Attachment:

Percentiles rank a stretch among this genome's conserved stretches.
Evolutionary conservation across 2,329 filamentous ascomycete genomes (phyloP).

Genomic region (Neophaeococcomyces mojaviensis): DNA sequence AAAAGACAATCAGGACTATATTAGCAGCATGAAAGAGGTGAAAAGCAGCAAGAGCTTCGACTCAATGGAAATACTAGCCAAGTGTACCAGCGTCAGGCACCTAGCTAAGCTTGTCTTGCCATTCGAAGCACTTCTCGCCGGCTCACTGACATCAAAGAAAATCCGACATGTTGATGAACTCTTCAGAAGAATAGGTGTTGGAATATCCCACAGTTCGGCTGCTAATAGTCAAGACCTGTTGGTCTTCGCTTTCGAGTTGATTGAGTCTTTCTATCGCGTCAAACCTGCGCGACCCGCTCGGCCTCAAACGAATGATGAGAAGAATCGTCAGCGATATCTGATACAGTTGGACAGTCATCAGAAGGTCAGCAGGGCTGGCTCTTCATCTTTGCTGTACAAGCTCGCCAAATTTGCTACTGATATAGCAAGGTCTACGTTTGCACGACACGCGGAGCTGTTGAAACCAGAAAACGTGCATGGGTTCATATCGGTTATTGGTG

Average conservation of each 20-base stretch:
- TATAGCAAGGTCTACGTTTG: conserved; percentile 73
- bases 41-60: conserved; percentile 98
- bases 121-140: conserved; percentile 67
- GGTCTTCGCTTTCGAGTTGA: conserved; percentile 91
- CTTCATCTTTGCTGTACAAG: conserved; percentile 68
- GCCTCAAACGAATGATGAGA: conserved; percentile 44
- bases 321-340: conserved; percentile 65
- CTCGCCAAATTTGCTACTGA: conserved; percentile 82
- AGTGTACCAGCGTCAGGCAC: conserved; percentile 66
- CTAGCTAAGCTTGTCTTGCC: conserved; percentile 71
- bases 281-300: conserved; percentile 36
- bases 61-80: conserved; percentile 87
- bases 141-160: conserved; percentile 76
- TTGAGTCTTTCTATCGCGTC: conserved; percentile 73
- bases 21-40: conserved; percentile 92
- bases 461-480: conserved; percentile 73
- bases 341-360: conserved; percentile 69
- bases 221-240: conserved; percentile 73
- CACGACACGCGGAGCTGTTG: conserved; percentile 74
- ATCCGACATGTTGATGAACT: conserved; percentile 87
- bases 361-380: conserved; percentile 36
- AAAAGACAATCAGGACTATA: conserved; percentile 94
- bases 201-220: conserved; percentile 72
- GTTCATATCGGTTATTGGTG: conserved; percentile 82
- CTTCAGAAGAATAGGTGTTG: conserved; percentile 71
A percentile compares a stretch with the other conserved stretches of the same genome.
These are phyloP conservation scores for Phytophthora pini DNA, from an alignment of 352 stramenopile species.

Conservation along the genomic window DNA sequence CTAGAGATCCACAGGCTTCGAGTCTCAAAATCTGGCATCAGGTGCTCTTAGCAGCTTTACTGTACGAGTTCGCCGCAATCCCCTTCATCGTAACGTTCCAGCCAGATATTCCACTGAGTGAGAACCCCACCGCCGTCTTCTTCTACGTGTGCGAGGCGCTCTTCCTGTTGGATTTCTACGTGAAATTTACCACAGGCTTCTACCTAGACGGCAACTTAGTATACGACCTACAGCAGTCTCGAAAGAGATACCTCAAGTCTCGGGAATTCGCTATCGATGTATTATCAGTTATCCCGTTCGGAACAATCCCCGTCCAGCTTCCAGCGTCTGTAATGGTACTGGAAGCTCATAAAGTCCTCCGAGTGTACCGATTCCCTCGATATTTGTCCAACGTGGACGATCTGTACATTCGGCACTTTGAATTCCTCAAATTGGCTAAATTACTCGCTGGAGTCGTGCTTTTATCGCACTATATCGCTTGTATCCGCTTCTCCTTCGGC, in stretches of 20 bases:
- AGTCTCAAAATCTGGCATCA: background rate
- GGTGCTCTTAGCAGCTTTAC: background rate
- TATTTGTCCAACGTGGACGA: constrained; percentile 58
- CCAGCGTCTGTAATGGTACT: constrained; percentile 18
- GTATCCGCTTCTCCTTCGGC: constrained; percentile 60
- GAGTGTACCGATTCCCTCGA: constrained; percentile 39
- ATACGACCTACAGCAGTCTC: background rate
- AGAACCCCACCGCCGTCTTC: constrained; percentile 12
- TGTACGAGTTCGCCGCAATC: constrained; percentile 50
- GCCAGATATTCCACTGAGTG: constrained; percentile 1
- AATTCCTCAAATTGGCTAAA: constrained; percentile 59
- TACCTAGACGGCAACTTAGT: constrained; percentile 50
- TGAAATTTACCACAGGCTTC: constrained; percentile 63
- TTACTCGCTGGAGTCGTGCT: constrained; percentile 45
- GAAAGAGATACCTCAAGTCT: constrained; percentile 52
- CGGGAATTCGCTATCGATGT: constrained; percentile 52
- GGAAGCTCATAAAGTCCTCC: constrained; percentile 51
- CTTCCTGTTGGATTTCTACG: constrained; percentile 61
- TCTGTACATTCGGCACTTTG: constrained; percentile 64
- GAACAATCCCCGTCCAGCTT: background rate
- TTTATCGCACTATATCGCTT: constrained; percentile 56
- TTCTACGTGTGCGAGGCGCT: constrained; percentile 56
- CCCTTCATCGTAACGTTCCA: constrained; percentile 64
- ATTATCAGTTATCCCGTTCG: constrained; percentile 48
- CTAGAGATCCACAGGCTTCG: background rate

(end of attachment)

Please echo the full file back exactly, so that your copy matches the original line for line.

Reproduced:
Percentiles rank a stretch among this genome's conserved stretches.
Evolutionary conservation across 2,329 filamentous ascomycete genomes (phyloP).

Genomic region (Neophaeococcomyces mojaviensis): DNA sequence AAAAGACAATCAGGACTATATTAGCAGCATGAAAGAGGTGAAAAGCAGCAAGAGCTTCGACTCAATGGAAATACTAGCCAAGTGTACCAGCGTCAGGCACCTAGCTAAGCTTGTCTTGCCATTCGAAGCACTTCTCGCCGGCTCACTGACATCAAAGAAAATCCGACATGTTGATGAACTCTTCAGAAGAATAGGTGTTGGAATATCCCACAGTTCGGCTGCTAATAGTCAAGACCTGTTGGTCTTCGCTTTCGAGTTGATTGAGTCTTTCTATCGCGTCAAACCTGCGCGACCCGCTCGGCCTCAAACGAATGATGAGAAGAATCGTCAGCGATATCTGATACAGTTGGACAGTCATCAGAAGGTCAGCAGGGCTGGCTCTTCATCTTTGCTGTACAAGCTCGCCAAATTTGCTACTGATATAGCAAGGTCTACGTTTGCACGACACGCGGAGCTGTTGAAACCAGAAAACGTGCATGGGTTCATATCGGTTATTGGTG

Average conservation of each 20-base stretch:
- TATAGCAAGGTCTACGTTTG: conserved; percentile 73
- bases 41-60: conserved; percentile 98
- bases 121-140: conserved; percentile 67
- GGTCTTCGCTTTCGAGTTGA: conserved; percentile 91
- CTTCATCTTTGCTGTACAAG: conserved; percentile 68
- GCCTCAAACGAATGATGAGA: conserved; percentile 44
- bases 321-340: conserved; percentile 65
- CTCGCCAAATTTGCTACTGA: conserved; percentile 82
- AGTGTACCAGCGTCAGGCAC: conserved; percentile 66
- CTAGCTAAGCTTGTCTTGCC: conserved; percentile 71
- bases 281-300: conserved; percentile 36
- bases 61-80: conserved; percentile 87
- bases 141-160: conserved; percentile 76
- TTGAGTCTTTCTATCGCGTC: conserved; percentile 73
- bases 21-40: conserved; percentile 92
- bases 461-480: conserved; percentile 73
- bases 341-360: conserved; percentile 69
- bases 221-240: conserved; percentile 73
- CACGACACGCGGAGCTGTTG: conserved; percentile 74
- ATCCGACATGTTGATGAACT: conserved; percentile 87
- bases 361-380: conserved; percentile 36
- AAAAGACAATCAGGACTATA: conserved; percentile 94
- bases 201-220: conserved; percentile 72
- GTTCATATCGGTTATTGGTG: conserved; percentile 82
- CTTCAGAAGAATAGGTGTTG: conserved; percentile 71
A percentile compares a stretch with the other conserved stretches of the same genome.
These are phyloP conservation scores for Phytophthora pini DNA, from an alignment of 352 stramenopile species.

Conservation along the genomic window DNA sequence CTAGAGATCCACAGGCTTCGAGTCTCAAAATCTGGCATCAGGTGCTCTTAGCAGCTTTACTGTACGAGTTCGCCGCAATCCCCTTCATCGTAACGTTCCAGCCAGATATTCCACTGAGTGAGAACCCCACCGCCGTCTTCTTCTACGTGTGCGAGGCGCTCTTCCTGTTGGATTTCTACGTGAAATTTACCACAGGCTTCTACCTAGACGGCAACTTAGTATACGACCTACAGCAGTCTCGAAAGAGATACCTCAAGTCTCGGGAATTCGCTATCGATGTATTATCAGTTATCCCGTTCGGAACAATCCCCGTCCAGCTTCCAGCGTCTGTAATGGTACTGGAAGCTCATAAAGTCCTCCGAGTGTACCGATTCCCTCGATATTTGTCCAACGTGGACGATCTGTACATTCGGCACTTTGAATTCCTCAAATTGGCTAAATTACTCGCTGGAGTCGTGCTTTTATCGCACTATATCGCTTGTATCCGCTTCTCCTTCGGC, in stretches of 20 bases:
- AGTCTCAAAATCTGGCATCA: background rate
- GGTGCTCTTAGCAGCTTTAC: background rate
- TATTTGTCCAACGTGGACGA: constrained; percentile 58
- CCAGCGTCTGTAATGGTACT: constrained; percentile 18
- GTATCCGCTTCTCCTTCGGC: constrained; percentile 60
- GAGTGTACCGATTCCCTCGA: constrained; percentile 39
- ATACGACCTACAGCAGTCTC: background rate
- AGAACCCCACCGCCGTCTTC: constrained; percentile 12
- TGTACGAGTTCGCCGCAATC: constrained; percentile 50
- GCCAGATATTCCACTGAGTG: constrained; percentile 1
- AATTCCTCAAATTGGCTAAA: constrained; percentile 59
- TACCTAGACGGCAACTTAGT: constrained; percentile 50
- TGAAATTTACCACAGGCTTC: constrained; percentile 63
- TTACTCGCTGGAGTCGTGCT: constrained; percentile 45
- GAAAGAGATACCTCAAGTCT: constrained; percentile 52
- CGGGAATTCGCTATCGATGT: constrained; percentile 52
- GGAAGCTCATAAAGTCCTCC: constrained; percentile 51
- CTTCCTGTTGGATTTCTACG: constrained; percentile 61
- TCTGTACATTCGGCACTTTG: constrained; percentile 64
- GAACAATCCCCGTCCAGCTT: background rate
- TTTATCGCACTATATCGCTT: constrained; percentile 56
- TTCTACGTGTGCGAGGCGCT: constrained; percentile 56
- CCCTTCATCGTAACGTTCCA: constrained; percentile 64
- ATTATCAGTTATCCCGTTCG: constrained; percentile 48
- CTAGAGATCCACAGGCTTCG: background rate